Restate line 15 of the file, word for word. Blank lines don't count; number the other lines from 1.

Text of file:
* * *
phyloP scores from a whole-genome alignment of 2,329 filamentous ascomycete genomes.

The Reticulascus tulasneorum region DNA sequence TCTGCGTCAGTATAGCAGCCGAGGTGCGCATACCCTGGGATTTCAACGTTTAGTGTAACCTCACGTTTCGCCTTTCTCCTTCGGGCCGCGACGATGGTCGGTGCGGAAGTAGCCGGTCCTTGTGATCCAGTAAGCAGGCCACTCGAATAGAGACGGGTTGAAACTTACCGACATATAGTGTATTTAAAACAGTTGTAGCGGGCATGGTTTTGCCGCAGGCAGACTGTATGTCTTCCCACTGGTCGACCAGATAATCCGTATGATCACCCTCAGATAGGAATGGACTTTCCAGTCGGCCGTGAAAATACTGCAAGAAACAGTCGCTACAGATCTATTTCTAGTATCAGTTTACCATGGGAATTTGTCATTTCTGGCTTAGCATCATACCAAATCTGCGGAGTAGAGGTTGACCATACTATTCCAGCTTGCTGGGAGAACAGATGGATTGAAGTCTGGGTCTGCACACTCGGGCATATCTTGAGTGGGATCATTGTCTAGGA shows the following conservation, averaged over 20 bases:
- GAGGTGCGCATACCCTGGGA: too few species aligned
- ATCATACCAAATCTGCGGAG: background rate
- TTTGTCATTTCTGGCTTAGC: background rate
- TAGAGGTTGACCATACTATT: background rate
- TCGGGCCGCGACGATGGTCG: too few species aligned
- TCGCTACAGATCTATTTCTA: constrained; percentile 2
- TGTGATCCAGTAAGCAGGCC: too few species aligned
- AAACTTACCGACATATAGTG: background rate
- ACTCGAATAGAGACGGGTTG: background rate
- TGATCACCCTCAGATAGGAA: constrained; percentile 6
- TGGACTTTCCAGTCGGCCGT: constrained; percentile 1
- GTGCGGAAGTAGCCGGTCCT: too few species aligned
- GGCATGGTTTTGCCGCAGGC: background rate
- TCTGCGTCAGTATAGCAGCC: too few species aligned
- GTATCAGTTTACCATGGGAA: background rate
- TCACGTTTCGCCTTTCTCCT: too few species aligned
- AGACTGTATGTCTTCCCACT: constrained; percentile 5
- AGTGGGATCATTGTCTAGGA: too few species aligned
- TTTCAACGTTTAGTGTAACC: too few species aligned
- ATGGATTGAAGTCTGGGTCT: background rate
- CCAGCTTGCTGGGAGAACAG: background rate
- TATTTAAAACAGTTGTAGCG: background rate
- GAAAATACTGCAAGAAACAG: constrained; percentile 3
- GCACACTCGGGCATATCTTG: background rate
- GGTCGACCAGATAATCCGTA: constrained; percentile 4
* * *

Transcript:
- GGCATGGTTTTGCCGCAGGC: background rate